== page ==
Leukemia - Acute Myeloid - AML: Latest Research

Approved by the Cancer.Net Editorial Board, 01/2016

ON THIS PAGE: You will read about the scientific research being done now to learn more about AML and how to treat it. To see other pages, use the menu.

Doctors are working to learn more about AML, ways to prevent it, how to best treat it, and how to provide the best care to people diagnosed with this disease. The following areas of research may include new options for patients through clinical trials. Most cancer centers are actively involved in clinical trials focused on increasing the number of people cured of AML. Always talk with your doctor about the diagnostic and treatment options best for you.

  • Understanding AML biology. Research on the biology of AML is ongoing to learn more about how leukemia develops and to improve its treatment, particularly for older patients.

  • New drugs and treatment regimens. Researchers are looking at the use of existing drugs given in different doses and schedules, as well as new drugs. Specific research includes the use of drugs called hypomethylating therapy, such as azacitidine or decitabine. A new drug combination is also being researched called CPX-351, which combines the drugs cytarabine and daunorubicin.

  • Targeted therapy. Targeted therapy is a treatment that targets the cancer’s specific genes, proteins, or the tissue environment that contributes to cancer growth and survival. Researchers are studying ways to block how specific genetic changes found in AML cells affect the body. For example, about 30% of patients with AML have changes in the FLT3 gene, which can increase the growth of AML cells. Quizartinib is a drug that stops the changed FLT3 gene from working that is being tested in clinical trials. Other targeted therapies are being researched that stop AML cells from becoming resistant to chemotherapy when the chemotherapy stops working. Specific targeted therapy drugs being researched include midostaurin, lenalidomide (Revlimid), sorafenib (Nexavar), glasdegib, venetoclax, and other drugs that are targeted to specific gene mutations such as IDH1 and IDH2, c-KIT and RAS.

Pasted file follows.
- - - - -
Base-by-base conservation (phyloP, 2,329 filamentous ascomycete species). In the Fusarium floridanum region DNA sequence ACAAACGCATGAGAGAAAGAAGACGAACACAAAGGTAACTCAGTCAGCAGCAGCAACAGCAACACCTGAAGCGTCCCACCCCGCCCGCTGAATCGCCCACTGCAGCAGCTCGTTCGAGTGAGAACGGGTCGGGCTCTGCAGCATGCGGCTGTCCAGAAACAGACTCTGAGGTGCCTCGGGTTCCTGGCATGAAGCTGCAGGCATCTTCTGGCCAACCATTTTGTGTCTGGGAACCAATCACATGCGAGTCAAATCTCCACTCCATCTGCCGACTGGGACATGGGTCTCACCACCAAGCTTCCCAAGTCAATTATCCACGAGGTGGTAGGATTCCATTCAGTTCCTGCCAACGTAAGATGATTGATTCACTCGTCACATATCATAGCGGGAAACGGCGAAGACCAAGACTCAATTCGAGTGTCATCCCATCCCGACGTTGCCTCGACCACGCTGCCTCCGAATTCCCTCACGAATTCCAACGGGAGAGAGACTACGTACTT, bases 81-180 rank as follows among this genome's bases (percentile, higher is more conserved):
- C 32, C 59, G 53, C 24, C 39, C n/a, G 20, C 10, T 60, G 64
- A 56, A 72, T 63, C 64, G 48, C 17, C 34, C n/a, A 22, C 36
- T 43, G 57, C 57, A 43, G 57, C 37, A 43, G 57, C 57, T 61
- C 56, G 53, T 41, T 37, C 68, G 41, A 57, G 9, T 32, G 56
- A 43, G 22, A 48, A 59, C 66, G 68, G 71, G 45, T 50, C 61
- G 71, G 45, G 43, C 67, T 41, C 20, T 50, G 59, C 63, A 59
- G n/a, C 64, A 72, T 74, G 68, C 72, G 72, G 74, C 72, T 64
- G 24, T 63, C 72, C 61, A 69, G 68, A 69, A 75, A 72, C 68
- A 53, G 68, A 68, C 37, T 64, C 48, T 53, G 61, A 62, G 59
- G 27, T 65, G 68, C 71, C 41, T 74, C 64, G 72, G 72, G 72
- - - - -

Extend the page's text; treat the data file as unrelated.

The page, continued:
• Immunotherapy. Immunotherapy, also called biologic therapy, is designed to boost the body’s natural defenses to fight the leukemia. It uses materials made either by the body or in a laboratory to improve, target, or restore immune system function. Researchers are specifically looking at vaccines and the use of antibodies directed against the AML cells. Researchers are also looking at adoptive immunotherapy techniques. This type of immunotherapy involves changing a person’s white blood cells in a laboratory to increase their ability to fight the tumor. The changed cells are given back to the patient.

  • Stem cell/bone marrow transplantation. Different ways to make stem cell transplantation safer, easier, and more effective are also being studied (see Treatment Options).

  • Palliative care. Clinical trials are underway to find better ways of reducing symptoms and side effects of current AML treatments to improve patients’ comfort and quality of life.

Looking for More About the Latest Research?

If you would like additional information about the latest areas of research regarding AML explore these related items that take you outside of this guide:

The next section in this guide is Coping with Treatment. It offers some guidance in how to cope with the physical, emotional, and social changes that AML and its treatment can bring. Or, use the menu to choose another section to continue reading this guide.